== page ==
ORA-04031: shared memory error

How to solve this error?

1. Find out which application is causing this error. Zero down on which package/procedure is loaded and try to keep it in shared pool by pinning it.
2. Sometimes, the application may not give the errors. In which case, set an event in init.ora, as follows and generate a trace file.

event = "4031 trace name errorstack level 2"

or with 9i and higher and spfiles you can issue

alter system set events='4031 trace name errorstack level 2';

What to look for in the trace?
The trace contains a dump of state objects, when the error occurs.

Look for 'load=X' a few lines below that 'name='[name of the object]. So, this error occurs at the time loading this object. Pin that object in the shared pool, thereby keeping it.

How to Pin objects to shared Pool?
Pinning objects to the shared pool is a key to tuning your shared pool. Having objects pinned will reduce fragmentation and changes of encountering the ORA-04031 error.

You must determine which objects to pin. These are particular to your own database, the application you are running, the size of your database, and the activity on your database.

You need to pin objects when any of these happen:
1. If you have encountered the ORA-04031 already and need to resolve it or
2. You can also pin large packages frequently used by the users. (It is better to pin necessary objects while startup of database.

Pinning a package to shared pool
1. Oracle automatically loads SYS.STANDARD, SYS.DBMS_STANDARD and SYS.DIUTIL.  Here is an example: 
pk1 is a package with a variable called dummy.  Assigning dummy to a value and then executing the package will load it into the shared pool: 

end;               /*    EXECUTING THE PACKAGE. */   
2.Then you must pin the package. Here is an example:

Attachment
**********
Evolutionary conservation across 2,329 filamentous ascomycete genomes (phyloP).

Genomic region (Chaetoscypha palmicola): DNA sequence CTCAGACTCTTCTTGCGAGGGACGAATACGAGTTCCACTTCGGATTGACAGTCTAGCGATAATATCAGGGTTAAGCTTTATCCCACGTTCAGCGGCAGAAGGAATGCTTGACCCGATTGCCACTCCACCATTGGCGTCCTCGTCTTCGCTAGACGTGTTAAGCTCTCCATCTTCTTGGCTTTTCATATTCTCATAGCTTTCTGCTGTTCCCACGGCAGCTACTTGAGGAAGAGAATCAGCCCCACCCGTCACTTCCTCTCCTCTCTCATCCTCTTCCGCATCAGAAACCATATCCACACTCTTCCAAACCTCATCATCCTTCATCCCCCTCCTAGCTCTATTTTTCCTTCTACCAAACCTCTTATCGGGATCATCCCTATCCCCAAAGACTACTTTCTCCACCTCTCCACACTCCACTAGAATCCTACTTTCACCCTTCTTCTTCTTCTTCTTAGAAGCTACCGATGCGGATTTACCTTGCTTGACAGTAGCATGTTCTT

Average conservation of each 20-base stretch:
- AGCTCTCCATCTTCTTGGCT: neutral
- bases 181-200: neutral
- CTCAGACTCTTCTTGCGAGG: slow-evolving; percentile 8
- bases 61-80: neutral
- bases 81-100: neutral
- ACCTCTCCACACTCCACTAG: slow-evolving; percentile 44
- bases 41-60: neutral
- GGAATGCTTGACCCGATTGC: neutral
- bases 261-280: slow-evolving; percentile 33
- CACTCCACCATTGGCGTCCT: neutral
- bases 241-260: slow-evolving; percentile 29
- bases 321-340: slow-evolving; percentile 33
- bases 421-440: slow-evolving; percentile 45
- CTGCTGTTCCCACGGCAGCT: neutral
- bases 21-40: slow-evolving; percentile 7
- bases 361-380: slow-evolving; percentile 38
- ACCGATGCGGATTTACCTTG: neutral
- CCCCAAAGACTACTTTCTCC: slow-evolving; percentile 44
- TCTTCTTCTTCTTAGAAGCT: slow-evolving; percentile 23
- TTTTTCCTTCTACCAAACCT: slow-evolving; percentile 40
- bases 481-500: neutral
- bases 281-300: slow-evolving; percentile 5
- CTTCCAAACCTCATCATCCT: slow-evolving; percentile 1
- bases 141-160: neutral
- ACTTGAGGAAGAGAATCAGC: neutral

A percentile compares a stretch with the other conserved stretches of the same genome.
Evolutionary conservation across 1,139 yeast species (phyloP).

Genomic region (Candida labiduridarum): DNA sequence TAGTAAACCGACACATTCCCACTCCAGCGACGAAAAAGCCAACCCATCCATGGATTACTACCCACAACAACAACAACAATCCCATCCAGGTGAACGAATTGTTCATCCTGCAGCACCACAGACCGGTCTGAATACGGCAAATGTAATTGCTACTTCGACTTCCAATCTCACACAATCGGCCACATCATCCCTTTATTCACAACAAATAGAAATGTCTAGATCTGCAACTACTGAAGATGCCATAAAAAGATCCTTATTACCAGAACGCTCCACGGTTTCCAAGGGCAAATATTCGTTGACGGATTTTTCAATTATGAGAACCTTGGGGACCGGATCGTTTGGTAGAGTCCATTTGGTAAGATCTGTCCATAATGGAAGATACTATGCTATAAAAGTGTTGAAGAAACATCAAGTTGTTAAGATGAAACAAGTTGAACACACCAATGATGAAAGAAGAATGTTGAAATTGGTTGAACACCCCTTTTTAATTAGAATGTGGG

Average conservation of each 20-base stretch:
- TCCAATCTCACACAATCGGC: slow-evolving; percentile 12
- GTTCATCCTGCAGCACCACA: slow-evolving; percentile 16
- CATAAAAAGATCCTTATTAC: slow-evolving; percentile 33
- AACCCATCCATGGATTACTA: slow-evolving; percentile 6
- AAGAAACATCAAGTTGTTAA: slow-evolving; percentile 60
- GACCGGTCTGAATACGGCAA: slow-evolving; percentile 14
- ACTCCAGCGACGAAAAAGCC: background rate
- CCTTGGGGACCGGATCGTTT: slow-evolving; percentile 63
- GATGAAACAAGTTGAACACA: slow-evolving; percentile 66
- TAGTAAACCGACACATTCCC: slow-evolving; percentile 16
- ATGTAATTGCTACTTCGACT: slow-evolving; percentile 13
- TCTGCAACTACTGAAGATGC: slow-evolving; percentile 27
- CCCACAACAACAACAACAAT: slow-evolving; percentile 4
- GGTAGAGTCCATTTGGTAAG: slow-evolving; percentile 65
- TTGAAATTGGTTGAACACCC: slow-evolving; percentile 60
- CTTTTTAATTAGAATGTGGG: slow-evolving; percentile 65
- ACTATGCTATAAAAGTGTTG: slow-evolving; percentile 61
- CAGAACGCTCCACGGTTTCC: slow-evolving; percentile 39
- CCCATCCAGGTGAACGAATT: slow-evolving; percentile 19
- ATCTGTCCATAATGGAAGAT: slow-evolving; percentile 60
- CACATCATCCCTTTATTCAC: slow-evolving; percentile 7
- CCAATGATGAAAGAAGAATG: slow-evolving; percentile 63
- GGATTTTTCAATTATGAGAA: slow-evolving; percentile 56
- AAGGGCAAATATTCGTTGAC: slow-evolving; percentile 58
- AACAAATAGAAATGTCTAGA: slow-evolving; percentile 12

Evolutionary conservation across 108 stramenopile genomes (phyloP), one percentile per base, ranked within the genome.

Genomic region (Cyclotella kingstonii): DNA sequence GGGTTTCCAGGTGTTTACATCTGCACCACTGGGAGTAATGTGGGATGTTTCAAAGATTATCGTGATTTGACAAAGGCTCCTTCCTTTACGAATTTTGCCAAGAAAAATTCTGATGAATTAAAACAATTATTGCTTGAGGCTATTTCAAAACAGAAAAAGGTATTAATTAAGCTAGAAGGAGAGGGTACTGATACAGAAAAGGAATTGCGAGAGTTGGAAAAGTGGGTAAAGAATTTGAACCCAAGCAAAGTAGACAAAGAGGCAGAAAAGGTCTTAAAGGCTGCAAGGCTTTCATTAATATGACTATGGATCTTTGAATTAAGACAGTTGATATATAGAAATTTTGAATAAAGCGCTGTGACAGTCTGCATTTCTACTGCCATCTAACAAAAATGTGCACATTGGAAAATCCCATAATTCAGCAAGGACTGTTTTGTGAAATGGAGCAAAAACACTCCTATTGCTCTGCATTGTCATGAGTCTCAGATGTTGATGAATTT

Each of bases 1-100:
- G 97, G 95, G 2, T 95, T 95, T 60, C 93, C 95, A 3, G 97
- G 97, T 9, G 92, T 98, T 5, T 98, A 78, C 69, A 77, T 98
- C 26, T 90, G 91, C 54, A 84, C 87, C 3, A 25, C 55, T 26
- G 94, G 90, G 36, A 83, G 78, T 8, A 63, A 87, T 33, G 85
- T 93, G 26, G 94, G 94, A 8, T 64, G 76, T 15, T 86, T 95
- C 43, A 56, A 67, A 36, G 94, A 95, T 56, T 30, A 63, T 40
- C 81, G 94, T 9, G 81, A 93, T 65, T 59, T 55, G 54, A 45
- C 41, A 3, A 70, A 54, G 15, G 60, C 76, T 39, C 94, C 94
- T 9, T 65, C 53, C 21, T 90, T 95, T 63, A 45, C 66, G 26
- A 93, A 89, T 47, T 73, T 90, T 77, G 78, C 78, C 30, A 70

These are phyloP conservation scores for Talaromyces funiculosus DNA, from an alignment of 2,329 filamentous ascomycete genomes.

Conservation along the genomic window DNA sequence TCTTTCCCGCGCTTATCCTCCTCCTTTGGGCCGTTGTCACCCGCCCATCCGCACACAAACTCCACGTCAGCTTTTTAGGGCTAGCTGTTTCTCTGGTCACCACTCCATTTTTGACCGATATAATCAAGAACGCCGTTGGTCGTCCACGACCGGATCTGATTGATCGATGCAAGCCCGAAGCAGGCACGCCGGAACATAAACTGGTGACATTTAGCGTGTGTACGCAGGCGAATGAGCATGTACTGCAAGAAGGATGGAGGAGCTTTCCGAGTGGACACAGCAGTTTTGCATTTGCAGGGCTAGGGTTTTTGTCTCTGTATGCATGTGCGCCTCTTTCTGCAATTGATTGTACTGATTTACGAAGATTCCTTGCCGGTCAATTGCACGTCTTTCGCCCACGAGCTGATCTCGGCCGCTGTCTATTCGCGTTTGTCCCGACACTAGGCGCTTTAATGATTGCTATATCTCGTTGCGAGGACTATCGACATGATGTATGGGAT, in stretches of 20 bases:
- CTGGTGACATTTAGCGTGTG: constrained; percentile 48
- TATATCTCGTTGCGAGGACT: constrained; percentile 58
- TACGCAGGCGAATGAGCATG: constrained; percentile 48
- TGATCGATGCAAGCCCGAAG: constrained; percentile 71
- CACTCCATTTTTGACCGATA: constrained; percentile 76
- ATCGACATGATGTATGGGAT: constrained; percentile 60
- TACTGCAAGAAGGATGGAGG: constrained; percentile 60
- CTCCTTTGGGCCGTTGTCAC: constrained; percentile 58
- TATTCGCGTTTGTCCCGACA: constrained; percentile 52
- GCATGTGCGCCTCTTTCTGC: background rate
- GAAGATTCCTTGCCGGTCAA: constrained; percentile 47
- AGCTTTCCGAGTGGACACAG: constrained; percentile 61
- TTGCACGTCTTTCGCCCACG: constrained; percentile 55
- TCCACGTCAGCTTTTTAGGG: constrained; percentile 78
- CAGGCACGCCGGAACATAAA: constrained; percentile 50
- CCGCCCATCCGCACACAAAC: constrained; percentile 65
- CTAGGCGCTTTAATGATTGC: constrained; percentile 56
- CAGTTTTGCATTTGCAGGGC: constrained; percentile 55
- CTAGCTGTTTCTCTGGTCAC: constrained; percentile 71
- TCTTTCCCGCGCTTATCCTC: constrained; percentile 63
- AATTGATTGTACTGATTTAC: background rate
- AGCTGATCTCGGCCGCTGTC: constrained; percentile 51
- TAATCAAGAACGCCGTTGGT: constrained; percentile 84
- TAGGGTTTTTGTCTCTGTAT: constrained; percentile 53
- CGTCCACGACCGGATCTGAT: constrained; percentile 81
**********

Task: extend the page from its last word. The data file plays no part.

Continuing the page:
execute dbms_shared_pool.keep(owner.pk1);

Pinning stored procedure/function to shared pool
You can pin procedures and triggers with the dbms_shared_pool procedure. Either procedures or packages can be pinned with the 'P' flag, which is the default value (so you can leave it out). Triggers are pinned with 'R' and anonymous plsql blocks need any letter other than [p,P,r,R] as a flag.  Refer to dbmspool.sql for more documentation. 

Here is an example: 
execute dbms_shared_pool.keep(owner.trigger, 'R');

What objects should I pin?
You can check the x$ksmlru fixed table.  This table keeps track of the objects and the corresponding number of objects flushed out of the shared pool to allocate space for the load. These objects are stored and flushed out based on the Least Recently Used (LRU) algorithm. 
Because this is a fixed table, once you query the table, Oracle will automatically reset the table, thus, you can only query the table once. Suggestion for workaround: spool the output to a file so you can capture the output for analysis. 
describe x$ksmlru        
Table or View x$ksmlru          
Name                            Null?    Type             
------------------------------- -------- --------------            ADDR                                     RAW(4) 
INDX                                     NUMBER             
KSMLRCOM                                 VARCHAR2(20)             
KSMLRSIZ                                 NUMBER                     
KSMLRNUM                                 NUMBER            
KSMLRNUM stores the number of objects that were flushed to load the large object. KSMLRISZ stores the size of the object that was loaded (contiguous memory allocated) 

We do not need the other columns. 
Here is an example of a query you issue to find all the objects that are larger than size 5k which you may want to pin:    

select * from x$ksmlru where ksmlrsiz > 5000;    
In general, pinning SYS.STANDARD ,SYS.DBMS_STANDARD & SYS.DIUTIL which are large packages used by Oracle, should help.   
SYS.DIUTIL is used only during generations of SQL*forms so it may not be necessary to pin this package in your production database.